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WHITE CLOVER IS CAN BE IMPORTANT TO WILD POLLINATORS

Common Buckeye

     Common Buckeye

Recently while walking across my yard, I was stopped in my tracks by the sight of a common buckeye, bumblebee and honeybee visiting the white flowers blooming in a small island of white clover growing in the green sea of grass growing between my home office and barn.

Stumbling across these insects moving from flower to flower was a gentle reminder that, in spite of the fact that many consider white clover to be nothing more than a lawn weed, it can be important to a wide range of wild pollinators such as bees and butterflies.  In fact, in many yards it can be a major source of food.

In addition, white clover serves as a host plant for a number of moths and both the clouded and orange sulphur butterflies.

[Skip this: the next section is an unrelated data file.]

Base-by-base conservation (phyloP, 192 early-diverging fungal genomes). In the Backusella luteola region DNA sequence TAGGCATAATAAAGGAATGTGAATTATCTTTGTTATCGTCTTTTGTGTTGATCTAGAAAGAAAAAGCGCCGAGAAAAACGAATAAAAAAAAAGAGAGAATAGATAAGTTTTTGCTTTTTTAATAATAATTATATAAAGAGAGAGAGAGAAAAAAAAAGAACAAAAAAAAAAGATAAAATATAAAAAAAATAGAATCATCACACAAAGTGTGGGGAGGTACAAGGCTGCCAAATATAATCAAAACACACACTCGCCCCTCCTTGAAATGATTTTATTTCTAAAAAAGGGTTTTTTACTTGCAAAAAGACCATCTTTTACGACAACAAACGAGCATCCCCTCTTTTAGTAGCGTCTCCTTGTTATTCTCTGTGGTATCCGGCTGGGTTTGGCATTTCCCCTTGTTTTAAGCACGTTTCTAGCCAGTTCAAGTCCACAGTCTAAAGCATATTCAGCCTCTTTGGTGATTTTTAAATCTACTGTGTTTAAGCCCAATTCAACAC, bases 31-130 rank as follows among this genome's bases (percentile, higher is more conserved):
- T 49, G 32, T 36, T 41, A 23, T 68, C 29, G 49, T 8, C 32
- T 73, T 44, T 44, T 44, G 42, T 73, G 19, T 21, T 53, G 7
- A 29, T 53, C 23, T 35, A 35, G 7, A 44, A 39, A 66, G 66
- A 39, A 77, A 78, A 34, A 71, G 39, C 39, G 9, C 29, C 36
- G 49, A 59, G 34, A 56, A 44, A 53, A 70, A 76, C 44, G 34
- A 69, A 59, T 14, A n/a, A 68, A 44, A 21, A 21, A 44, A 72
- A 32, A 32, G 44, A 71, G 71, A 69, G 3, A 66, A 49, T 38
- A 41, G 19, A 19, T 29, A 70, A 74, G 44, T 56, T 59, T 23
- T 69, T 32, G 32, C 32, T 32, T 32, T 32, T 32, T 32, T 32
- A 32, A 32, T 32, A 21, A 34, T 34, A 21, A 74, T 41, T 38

Realizing this, I will often refrain from mowing a few small patches of white clover until the plants have stopped blooming. I view this as an easy, inexpensive way to add a little bit of habitat diversity to my yard.

 

MAGAZINE PROMOTES NATIVE BEE CONSERVATION

The downward spiral of many of our native bee populations is something that we should all be concerned about. The plight of these insects was recently highlighted by a study conducted by researchers with the University of Vermont’s Grand Institute of Ecological Economics. Their findings suggest that between 2008 and 2013 native bee populations declined 23 percent across the United States.

If you would like to learn more about native bees and what you can do in your backyard to promote native bee populations, I strongly urge you to read the April-May issue of the National Wildlife Federation’s magazine National Wildlife.  This special issue is titled Garden For Wildlife – NURTURING NATIVE BEES.

NATIVE BEE